During the Second World War, S.S. Bereby ran aground off the coast of Ardglass, Co. Down. The British Army unloaded the stranded equipment and supplies.
The allied military extensively used Abercorn Barracks at Ballykinler, Co. Down, while the surrounding terrain still makes for an ideal training environment.
The rural countryside around Banbridge, Co. Down proved ideal for military training exercises. Some units even made use of the loughs and waterways in the area.
During the Second World War, the coastal resort of Bangor, Co. Down hosted General Dwight D. Eisenhower in the lead up the Normandy invasion of June 1944.
On 6th April 1941, members of the military and the general public watched in awe as British Army motorcyclists tackled a challenging track in Conlig, Co. Down.
The coastal town of Donaghadee, Co. Down contains some remnants of life during the Second World War as well as the tragic memory of the sinking of "Miss Betty".
British and American troops made use of the countryside and rivers around Downpatrick, Co. Down for training. Later in the war, evacuees arrived from Gibraltar.
During the Second World War, the tranquility of Drumbeg, Co. Down shattered with the arrival of Home Guard and A.T.S. Motor Transport Companies.
Dundonald lies on the outskirts of Belfast and is home to a large cemetery that contains many Commonwealth War Graves of locals and those from further afield.
During the Second World War, pillboxes watched out over the coast near Dundrum, Co. Down while wooden beach defences stood in place in case of a Nazi invasion.
During the Second World War, Gilford in Co. Down hosted troops from across the world including British, American, and Belgian forces training across Ulster.
On 27th November 1942, Lieutenant J.R. Bainbridge took a series of pictures at Gransha, Co. Down showing damage caused to bridging equipment by an air attack.
Many from the coastal village of Groomsport, Co. Down served in the armed forces across all theatres of conflict during the Second World War from 1939-1945.
As the location of Government House, the village of Hillsborough in Co. Down played host to many visiting dignitaries during the course of the Second World War.
On 21st March 1942, residents of Holywood, Co. Down observed the unusual sight of the hulk of a damaged R.A.F. Bristol Bombay plane on the town's High Street.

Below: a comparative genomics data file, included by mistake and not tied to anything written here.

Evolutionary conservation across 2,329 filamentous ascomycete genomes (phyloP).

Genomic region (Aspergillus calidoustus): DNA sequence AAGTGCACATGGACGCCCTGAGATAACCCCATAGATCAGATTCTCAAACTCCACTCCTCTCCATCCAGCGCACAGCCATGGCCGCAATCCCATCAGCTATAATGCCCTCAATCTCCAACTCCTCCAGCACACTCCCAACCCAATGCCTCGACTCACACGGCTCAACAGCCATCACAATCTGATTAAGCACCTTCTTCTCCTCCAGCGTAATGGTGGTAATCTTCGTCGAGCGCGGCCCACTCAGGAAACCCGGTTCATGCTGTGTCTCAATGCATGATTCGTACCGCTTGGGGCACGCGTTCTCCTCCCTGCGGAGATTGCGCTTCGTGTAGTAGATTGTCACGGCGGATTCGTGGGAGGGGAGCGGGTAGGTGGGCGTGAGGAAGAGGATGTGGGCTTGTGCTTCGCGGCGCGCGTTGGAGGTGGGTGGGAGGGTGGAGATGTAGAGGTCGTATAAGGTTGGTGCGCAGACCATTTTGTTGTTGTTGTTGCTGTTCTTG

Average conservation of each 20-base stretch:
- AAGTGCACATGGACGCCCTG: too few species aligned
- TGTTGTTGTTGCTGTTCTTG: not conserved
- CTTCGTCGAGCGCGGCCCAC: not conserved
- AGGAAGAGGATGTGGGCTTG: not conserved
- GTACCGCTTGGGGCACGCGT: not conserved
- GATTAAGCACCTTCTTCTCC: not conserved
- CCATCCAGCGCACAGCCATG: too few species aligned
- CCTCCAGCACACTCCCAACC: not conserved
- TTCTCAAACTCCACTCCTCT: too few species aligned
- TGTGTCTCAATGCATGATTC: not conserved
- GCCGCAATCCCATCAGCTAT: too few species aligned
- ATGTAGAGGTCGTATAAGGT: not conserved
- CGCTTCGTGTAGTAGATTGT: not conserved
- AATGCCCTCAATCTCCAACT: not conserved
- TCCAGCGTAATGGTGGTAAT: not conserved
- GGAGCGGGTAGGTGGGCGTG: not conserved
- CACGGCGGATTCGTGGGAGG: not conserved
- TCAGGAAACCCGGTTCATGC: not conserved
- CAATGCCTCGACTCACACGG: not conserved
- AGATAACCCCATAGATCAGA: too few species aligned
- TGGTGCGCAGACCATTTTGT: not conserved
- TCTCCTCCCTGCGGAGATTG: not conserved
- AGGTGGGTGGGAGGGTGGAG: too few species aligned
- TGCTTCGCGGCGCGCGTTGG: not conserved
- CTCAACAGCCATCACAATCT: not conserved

Several locations in and around Kilkeel, Co. Down saw use as billets, and training and inspection grounds for the British Army during the Second World War.
The townland of Maze, south of the Lagan in Co. Down was the location of Long Kesh Airfield now home to the archives and collections of Ulster Aviation Society.
Before and during the Second World War, the village of Millisle became a safe haven for many young Jewish people fleeing the horrors of Nazi-occupied Europe.
On 22nd April 1941, His Royal Highness the Duke of Gloucester took the salute as 4th Battalion, King's Shropshire Light Infantry paraded in Newcastle, Co. Down.
During the Second World War, the town of Newry in Co. Down hosted members of the American forces, some of whom played American football at The Showgrounds.
Newtownards in Co. Down has several strong associations to the Second World War from being the birthplace of the legendary Paddy Mayne to the R.A.F. airfield.
During the Second World War, the town of Rostrevor in Co. Down welcomed visitors such as The Duke of Gloucester and General Eisenhower as troops trained nearby.
The village of Scarva, Co. Down sits in a strategic spot overlooking the River Bann and Newry Canal. These waterways marked a Second World War stop-line.
On 10th April 1941, No. 10 Troop Carrying Company, Royal Army Service Corps was the focus of Lieutenant J.R. Bainbridge's camera in Seaforde, Co. Down.
During the Second World War, the Mourne Mountains, Co. Down provided a training ground for troops as well as a hazard to military planes on training exercises.